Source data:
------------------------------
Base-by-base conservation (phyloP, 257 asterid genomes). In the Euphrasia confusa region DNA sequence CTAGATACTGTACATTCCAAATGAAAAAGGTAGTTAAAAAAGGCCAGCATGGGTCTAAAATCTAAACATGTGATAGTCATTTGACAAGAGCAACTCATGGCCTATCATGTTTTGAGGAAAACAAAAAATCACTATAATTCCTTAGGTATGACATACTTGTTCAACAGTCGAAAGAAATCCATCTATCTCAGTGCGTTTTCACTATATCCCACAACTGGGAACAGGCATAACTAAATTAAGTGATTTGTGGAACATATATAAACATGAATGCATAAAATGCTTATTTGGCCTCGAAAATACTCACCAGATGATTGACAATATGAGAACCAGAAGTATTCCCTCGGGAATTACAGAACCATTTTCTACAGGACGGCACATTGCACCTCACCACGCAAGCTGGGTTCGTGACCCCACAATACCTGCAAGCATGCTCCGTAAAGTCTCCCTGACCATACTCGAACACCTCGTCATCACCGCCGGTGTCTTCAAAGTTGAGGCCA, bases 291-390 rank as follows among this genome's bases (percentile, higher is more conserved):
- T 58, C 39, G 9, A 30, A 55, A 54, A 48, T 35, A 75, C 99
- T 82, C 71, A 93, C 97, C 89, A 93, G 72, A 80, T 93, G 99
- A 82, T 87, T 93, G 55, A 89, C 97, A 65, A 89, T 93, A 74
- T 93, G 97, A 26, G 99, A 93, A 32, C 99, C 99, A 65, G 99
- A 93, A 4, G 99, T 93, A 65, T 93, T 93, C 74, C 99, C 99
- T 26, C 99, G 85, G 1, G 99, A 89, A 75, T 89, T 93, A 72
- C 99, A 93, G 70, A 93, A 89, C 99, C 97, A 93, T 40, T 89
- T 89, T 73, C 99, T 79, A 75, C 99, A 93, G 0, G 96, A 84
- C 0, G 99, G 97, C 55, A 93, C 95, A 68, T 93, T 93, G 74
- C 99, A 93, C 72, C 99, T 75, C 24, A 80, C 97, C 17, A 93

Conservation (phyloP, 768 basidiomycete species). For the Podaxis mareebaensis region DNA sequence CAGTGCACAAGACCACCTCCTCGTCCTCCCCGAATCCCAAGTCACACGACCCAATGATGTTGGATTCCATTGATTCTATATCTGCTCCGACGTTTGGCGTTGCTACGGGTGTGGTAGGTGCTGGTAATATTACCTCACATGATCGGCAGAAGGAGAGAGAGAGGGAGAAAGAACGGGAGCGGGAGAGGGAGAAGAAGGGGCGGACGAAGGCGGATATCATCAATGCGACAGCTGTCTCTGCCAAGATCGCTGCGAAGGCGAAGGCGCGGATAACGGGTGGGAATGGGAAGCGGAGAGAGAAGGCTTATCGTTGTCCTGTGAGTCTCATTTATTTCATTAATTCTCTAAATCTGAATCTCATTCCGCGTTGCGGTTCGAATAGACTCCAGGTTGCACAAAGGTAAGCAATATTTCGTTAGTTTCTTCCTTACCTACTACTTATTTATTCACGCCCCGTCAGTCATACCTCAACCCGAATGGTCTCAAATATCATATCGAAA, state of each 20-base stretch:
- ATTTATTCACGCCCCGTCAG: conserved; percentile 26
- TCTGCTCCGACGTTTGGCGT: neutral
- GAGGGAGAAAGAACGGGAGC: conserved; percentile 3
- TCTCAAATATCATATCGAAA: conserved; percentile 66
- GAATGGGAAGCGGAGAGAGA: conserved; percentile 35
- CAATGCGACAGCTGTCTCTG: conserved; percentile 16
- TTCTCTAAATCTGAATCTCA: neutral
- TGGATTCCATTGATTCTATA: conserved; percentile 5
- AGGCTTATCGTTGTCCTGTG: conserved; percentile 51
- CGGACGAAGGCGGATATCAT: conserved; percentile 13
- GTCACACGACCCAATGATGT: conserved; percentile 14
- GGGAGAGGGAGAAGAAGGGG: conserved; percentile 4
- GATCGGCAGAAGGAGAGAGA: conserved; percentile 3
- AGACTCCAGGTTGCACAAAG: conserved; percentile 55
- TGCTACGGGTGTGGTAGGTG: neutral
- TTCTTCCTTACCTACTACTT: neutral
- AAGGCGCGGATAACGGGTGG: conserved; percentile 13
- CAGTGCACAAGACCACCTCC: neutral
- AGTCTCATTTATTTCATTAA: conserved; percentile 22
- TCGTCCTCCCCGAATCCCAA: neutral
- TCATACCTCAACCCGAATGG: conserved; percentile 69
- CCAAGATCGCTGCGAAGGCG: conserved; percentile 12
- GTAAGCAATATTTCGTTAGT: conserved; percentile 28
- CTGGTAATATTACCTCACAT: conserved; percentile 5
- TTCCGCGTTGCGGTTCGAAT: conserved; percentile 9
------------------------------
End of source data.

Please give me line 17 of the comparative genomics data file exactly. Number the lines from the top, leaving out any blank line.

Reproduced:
- GAATGGGAAGCGGAGAGAGA: conserved; percentile 35